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Trucking company aims to revolutionize the industry with game-changing vehicle: ’10 to 15 years ago they were too expensive…’

“We’re exploring all sorts of options.”

"We're exploring all sorts of options."

Photo Credit: Scania

While electric vehicles have grown exponentially in popularity in the past decade, a fully solar-powered EV has yet to make it to market. However, the technology for both solar panels and electric cars continues to improve, and one trucking company hopes to put both of those to use on a fleet of hybrid solar-powered semi-trucks.

Swedish trucking company Scania is working on a semi-truck covered in solar panels — with help from researchers at Uppsala University, it has already developed a prototype that is being tested on Swedish roads.

“We’re exploring all sorts of options and looking at solar-powered trucks was one of those options,” Eric Falkgrim, technology leader for vehicle design at Scania, told Euronews. “And for me personally, it was more thinking about the battery electric trucks that we have right now. Ten to 15 years ago they were too expensive, but with increased energy density and lower costs, all of a sudden it became interesting. And so the thought was similar with solar power — that if the efficiency increases and the costs keep decreasing, at some point it’ll be worth it. And that’s what we’re trying to explore.”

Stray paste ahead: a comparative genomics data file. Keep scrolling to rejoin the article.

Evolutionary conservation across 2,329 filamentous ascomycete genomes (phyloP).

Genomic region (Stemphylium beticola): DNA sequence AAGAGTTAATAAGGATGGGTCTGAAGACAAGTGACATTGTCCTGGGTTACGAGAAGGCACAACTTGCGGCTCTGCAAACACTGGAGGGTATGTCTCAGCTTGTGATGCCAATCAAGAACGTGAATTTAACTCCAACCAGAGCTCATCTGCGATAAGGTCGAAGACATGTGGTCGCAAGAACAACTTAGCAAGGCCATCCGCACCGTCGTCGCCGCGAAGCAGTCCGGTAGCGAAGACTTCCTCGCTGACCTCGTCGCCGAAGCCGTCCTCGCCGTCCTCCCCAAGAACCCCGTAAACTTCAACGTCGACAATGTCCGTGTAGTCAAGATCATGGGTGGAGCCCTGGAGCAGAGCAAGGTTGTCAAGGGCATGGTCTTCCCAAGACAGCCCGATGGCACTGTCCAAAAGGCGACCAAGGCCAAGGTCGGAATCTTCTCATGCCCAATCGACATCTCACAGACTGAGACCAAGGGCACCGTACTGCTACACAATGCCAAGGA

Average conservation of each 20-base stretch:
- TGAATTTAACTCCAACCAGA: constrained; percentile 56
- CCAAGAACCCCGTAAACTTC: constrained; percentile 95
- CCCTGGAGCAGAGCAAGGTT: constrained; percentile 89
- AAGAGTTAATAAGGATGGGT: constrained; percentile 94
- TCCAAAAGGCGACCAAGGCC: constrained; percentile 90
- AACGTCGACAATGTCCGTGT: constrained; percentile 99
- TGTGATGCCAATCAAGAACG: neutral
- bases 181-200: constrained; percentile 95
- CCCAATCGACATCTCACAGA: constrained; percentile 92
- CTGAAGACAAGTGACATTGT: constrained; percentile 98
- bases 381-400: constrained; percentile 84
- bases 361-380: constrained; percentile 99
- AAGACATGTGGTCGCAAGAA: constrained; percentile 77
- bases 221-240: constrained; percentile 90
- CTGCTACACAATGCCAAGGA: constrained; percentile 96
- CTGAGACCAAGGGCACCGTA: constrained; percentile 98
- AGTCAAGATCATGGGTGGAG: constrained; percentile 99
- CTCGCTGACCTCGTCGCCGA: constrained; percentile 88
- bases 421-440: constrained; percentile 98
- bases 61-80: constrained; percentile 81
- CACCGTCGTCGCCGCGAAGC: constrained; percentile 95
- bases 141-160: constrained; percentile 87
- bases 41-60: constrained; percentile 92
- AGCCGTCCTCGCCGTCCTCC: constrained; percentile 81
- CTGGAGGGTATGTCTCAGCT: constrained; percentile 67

The benefits of combining solar panels with trucking are clear. Compared to passenger vehicles, trucks have a much larger surface area on which to attach the panels. They’re also outdoors and on the road for long periods of time. Further, trucks are among the most inefficient, heavily polluting types of vehicles, making them the ideal candidate to transition toward clean energy.

There are some drawbacks, however. As with all solar cars, the positioning of the panels will often be suboptimal compared to stationary panels that can be strategically oriented toward the sun. Semi-trucks also require massive amounts of fuel, meaning that, at present, a fully solar-powered semi is out of the question. Scania said that it hopes to create a solar-powered trailer that could cut emissions by 40%, but CleanTechnica’s commenters were uniformly dubious about that number.

“So this is about a 7% solution,” wrote one CleanTechnica commenter, referring to the percentage of a semi truck’s power that he had personally calculated could be derived from solar energy harvested atop the truck. “That said it may be worth doing, solar electricity is the cheapest electricity you can get. So 7% of your power comes from a very cheap source may make the scheme worth it.”

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